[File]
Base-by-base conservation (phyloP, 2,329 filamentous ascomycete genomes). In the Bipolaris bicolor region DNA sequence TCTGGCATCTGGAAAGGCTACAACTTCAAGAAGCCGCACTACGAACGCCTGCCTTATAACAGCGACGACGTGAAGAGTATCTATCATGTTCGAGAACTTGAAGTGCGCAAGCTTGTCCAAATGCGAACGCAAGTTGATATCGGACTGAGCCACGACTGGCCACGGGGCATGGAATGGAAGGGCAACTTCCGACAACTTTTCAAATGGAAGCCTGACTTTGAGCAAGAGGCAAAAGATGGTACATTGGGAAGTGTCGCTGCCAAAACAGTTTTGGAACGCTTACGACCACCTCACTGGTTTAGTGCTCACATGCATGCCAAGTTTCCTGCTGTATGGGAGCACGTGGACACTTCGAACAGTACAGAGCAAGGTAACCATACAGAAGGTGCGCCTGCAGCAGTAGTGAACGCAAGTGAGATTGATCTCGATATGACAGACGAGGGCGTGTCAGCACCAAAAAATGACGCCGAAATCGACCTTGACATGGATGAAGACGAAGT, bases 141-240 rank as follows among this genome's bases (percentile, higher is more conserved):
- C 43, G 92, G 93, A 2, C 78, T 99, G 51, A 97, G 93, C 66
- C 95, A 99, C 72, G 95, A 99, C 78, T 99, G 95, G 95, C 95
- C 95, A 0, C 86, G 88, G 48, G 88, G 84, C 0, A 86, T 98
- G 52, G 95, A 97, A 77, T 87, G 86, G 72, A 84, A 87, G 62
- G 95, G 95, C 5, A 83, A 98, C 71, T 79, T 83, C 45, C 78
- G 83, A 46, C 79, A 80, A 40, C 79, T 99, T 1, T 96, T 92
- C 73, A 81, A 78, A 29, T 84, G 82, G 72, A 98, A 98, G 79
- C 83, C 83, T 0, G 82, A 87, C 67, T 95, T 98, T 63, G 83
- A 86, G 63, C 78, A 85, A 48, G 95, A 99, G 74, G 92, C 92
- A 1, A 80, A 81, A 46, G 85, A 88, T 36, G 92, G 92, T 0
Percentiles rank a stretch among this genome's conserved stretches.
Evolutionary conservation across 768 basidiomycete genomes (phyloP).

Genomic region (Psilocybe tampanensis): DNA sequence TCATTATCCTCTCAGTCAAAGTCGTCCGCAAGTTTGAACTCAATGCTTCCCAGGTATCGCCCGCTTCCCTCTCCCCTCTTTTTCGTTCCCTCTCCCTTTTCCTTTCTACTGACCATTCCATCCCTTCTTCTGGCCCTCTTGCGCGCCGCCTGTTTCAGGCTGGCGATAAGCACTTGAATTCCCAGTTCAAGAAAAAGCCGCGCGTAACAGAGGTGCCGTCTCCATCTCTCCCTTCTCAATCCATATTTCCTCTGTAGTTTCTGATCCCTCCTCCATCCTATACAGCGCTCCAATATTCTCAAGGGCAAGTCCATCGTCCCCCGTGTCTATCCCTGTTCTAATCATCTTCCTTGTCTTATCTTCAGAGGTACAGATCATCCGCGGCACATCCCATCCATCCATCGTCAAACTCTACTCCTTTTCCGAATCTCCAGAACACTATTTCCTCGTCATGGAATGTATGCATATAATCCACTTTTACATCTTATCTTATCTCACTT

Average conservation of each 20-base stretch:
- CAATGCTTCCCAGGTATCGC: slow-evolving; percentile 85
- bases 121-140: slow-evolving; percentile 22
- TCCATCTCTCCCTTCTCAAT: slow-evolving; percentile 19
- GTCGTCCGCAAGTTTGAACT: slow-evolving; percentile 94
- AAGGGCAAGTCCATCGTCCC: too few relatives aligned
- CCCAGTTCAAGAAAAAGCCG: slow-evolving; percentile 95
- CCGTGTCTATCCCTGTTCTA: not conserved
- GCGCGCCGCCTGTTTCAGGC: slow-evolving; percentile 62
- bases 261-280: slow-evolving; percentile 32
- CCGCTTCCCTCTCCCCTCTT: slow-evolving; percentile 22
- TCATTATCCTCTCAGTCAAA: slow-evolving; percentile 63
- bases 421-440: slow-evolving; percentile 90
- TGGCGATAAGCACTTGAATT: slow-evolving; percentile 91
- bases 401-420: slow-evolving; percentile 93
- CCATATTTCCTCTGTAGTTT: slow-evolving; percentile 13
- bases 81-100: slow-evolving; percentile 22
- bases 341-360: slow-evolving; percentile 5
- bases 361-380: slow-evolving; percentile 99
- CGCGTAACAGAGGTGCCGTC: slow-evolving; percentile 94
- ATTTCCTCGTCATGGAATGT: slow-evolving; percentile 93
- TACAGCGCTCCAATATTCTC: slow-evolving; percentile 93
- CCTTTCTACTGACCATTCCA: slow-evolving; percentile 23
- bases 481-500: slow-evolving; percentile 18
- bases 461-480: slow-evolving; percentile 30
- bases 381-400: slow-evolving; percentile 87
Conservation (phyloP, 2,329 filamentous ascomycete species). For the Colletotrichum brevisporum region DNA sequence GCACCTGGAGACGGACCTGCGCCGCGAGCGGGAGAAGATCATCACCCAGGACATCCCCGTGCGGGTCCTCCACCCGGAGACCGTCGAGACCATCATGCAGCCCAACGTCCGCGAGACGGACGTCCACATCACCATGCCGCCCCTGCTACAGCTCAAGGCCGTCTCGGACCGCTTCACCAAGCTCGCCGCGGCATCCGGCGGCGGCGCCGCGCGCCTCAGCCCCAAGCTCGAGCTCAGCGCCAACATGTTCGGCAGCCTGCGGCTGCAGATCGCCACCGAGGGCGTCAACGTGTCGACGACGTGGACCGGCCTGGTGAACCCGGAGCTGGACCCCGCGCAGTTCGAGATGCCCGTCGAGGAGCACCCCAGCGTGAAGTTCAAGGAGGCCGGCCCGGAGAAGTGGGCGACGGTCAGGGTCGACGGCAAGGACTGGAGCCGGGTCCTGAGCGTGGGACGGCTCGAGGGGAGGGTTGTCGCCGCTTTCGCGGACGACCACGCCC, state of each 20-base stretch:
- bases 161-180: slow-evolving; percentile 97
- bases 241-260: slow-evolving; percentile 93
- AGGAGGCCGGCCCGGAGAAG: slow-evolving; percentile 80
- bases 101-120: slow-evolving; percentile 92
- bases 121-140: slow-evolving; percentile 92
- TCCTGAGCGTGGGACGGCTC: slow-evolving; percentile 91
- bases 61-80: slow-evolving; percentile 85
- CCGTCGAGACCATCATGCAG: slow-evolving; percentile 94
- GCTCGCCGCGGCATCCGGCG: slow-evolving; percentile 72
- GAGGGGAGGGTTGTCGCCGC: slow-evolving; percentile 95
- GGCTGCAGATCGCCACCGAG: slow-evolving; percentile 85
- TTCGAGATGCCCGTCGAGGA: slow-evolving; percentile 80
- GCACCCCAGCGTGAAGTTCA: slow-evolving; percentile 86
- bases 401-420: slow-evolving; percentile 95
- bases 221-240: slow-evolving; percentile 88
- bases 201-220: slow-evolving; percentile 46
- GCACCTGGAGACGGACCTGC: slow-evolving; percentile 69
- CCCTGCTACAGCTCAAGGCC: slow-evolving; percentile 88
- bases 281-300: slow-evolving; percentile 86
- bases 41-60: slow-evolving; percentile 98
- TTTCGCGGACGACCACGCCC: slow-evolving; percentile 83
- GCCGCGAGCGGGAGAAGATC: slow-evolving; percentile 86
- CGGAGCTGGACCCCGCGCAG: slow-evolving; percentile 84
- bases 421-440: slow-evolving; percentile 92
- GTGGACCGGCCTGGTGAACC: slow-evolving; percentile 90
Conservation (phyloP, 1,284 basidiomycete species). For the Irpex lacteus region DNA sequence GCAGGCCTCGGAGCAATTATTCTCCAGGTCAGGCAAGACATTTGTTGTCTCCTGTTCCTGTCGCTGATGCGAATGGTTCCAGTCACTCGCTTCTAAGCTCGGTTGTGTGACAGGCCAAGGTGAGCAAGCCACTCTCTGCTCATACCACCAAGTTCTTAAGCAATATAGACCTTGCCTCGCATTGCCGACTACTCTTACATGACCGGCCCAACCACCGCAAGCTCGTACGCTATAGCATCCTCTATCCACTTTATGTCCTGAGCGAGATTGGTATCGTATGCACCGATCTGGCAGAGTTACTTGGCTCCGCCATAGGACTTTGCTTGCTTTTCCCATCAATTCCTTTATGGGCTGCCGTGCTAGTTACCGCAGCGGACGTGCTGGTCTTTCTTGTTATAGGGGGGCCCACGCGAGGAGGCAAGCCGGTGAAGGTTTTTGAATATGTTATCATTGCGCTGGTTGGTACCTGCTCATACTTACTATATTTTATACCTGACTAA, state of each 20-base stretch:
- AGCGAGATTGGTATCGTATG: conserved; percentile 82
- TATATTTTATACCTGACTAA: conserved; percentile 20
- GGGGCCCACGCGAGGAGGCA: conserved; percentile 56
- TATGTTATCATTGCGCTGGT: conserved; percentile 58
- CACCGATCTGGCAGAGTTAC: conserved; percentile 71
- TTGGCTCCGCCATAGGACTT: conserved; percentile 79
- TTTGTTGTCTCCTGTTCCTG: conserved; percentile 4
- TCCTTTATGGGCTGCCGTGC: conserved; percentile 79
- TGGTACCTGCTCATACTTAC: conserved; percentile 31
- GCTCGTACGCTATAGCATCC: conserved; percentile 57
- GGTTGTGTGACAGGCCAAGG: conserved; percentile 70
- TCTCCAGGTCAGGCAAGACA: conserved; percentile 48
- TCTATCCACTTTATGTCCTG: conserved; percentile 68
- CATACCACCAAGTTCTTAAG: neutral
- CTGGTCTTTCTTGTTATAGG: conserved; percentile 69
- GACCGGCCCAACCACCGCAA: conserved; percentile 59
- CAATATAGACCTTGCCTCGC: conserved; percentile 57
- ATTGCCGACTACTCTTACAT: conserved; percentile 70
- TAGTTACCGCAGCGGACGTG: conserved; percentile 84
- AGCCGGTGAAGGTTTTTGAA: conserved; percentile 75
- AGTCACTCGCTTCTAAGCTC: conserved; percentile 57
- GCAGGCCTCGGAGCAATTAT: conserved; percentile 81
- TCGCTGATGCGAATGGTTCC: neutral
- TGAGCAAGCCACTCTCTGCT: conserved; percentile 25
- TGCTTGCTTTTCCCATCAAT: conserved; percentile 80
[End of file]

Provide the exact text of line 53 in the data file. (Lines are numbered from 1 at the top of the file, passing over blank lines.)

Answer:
- TTCGAGATGCCCGTCGAGGA: slow-evolving; percentile 80